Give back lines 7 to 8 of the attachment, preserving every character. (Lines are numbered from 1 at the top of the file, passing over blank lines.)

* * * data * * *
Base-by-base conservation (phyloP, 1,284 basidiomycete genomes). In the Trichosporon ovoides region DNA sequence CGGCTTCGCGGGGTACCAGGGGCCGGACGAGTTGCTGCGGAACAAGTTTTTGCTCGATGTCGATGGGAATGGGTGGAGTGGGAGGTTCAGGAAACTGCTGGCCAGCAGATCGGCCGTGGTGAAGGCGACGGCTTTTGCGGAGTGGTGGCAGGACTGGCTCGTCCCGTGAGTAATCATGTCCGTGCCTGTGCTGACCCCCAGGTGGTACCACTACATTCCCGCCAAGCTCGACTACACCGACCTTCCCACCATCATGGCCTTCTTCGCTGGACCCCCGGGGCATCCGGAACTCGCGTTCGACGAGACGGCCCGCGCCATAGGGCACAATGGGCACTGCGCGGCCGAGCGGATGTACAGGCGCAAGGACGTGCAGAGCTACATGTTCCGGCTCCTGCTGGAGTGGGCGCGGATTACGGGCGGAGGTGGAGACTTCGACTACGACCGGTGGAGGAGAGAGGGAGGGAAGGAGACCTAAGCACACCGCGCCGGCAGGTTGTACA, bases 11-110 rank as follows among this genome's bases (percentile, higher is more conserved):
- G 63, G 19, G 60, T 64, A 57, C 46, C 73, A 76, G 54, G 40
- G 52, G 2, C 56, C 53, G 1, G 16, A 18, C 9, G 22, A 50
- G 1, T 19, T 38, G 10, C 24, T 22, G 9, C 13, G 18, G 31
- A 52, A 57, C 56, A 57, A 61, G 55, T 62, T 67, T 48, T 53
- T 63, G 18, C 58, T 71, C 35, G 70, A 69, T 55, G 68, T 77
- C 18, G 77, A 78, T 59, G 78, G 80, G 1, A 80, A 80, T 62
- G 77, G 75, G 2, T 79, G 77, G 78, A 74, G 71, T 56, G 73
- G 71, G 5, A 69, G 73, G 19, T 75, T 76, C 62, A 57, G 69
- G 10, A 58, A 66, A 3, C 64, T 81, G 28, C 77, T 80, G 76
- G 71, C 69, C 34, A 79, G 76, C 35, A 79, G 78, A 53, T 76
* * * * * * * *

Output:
- C 18, G 77, A 78, T 59, G 78, G 80, G 1, A 80, A 80, T 62
- G 77, G 75, G 2, T 79, G 77, G 78, A 74, G 71, T 56, G 73